Windfall tax proposals offer false hopes to consumers – and the risk of real damage to oil and gas industry, says OGUK

Jenny Stanning of OGUK

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A ONE-OFF ‘windfall tax’ on the UK’s offshore oil and gas operators would cause irreparable damage to the industry and leave consumers even more exposed to global shortages, the industry’s leading body has warned.

Such a tax has been proposed by some opposition politicians as a response to surging gas prices across Europe. Such rises could add £700 to the average UK domestic annual energy bill (currently £1,250) from April. 

OGUK, which represents the UK offshore oil and gas industry, said the increases were a global problem and showed the importance of protecting the UK industry rather than penalising it.

  • The industry extracts gas from deep under the UK’s surrounding seas, providing about half the 74 billion cubic metres of gas used by consumers each year – buffering them against global shortages.
  • There are about 250 gas and oil installations, with 10-12,000 offshore workers, operating on the UK continental shelf to provide the nation with a secure source of energy. 
  • The UK relies on oil and gas for about 73% of its total energy.

OGUK argues that energy companies will become increasingly reluctant to make the long-term multi-billion-pound investments needed to extract such resources if they are threatened with new windfall taxes whenever prices go up.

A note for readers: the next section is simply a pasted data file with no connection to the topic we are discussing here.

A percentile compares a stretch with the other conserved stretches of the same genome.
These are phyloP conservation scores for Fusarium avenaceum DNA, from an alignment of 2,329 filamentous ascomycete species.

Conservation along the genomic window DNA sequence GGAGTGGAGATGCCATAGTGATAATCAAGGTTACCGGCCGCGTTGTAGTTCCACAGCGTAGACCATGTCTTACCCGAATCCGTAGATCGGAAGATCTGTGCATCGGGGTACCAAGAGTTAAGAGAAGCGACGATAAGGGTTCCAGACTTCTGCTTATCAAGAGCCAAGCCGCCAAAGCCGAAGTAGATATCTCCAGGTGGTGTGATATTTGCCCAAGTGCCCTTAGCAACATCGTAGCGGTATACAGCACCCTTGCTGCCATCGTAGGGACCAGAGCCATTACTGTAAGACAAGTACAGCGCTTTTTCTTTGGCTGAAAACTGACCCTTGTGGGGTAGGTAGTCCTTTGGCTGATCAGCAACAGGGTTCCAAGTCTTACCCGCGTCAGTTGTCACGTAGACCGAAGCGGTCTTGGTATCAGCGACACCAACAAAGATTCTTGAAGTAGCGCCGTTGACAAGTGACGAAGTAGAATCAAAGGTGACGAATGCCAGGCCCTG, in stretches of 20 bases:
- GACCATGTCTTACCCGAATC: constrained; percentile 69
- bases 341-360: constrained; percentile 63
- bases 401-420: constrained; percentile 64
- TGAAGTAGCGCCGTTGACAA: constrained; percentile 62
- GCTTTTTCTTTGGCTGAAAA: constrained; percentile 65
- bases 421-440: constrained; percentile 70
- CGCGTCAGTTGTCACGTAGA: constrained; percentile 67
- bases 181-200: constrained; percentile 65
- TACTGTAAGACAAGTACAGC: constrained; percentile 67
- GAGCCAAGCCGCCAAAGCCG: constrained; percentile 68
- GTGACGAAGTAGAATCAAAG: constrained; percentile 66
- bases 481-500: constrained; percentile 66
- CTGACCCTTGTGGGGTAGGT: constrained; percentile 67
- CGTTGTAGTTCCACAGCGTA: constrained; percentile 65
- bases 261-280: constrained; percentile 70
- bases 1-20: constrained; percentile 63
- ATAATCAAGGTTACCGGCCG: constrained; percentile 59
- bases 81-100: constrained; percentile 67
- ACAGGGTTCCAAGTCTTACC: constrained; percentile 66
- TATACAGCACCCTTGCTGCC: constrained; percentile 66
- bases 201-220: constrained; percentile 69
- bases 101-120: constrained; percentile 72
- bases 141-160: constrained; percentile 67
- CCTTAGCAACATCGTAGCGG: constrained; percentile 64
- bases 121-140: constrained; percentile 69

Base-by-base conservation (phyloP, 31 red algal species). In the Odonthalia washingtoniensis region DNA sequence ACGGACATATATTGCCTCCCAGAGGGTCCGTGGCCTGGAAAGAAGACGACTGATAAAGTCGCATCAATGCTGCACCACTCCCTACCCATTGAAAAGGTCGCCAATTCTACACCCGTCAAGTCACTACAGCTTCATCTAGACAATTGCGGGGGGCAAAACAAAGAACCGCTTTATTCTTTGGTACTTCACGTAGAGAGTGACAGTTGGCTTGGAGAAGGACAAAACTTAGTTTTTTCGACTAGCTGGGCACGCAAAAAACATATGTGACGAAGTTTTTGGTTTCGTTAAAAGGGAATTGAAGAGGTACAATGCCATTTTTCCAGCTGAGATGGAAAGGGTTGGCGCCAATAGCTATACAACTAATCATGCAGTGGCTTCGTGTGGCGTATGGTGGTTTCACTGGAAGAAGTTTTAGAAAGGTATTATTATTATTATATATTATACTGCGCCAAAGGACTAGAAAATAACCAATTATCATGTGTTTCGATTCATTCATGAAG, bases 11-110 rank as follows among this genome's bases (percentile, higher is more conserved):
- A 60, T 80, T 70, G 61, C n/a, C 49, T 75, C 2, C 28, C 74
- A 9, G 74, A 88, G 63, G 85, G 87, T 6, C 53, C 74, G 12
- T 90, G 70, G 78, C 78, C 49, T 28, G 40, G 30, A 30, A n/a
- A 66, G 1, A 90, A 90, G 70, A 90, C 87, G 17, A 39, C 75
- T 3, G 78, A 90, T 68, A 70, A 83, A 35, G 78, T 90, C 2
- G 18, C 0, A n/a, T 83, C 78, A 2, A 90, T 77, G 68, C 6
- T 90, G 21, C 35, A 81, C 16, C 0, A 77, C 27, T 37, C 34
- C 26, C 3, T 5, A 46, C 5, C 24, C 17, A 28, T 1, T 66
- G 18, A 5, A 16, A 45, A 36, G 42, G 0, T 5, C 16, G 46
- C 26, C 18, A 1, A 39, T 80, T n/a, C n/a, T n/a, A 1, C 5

It argues that such taxes would drive investment down – and the UK’s oil and gas production would plummet, forcing it to import far more of its energy.

Jenny Stanning, OGUK External Relations Director, said: “This idea is offering consumers false hope – and the risk of real long-term damage to UK Plc. In the short term the Treasury is already gaining from these price rises. It will get an additional £3.5 billion taxes in the two years from last April – making a total of more than £5 billion. We already pay up to 40% corporation tax – roughly double any other sector.

“In the longer-term a windfall tax would also be the worst thing for consumers because it would damage competitiveness, and discourage energy companies from investing in the UK.

“That would reduce our energy security and make us even more dependent on imports from places like Russia and the middle east. 

“Many of the companies that might be affected by a windfall tax are also investing heavily in low-carbon and renewable energy. For them, a windfall tax could reduce the amounts they could invest.”

“The UK gets 73% of its total energy from gas and oil. About 24m homes are heated by gas which also generates 42% of our electricity. So, the Europe-wide gas shortages are a stark reminder of why the UK should safeguard its offshore sector – and financial stability is an essential part of that.”

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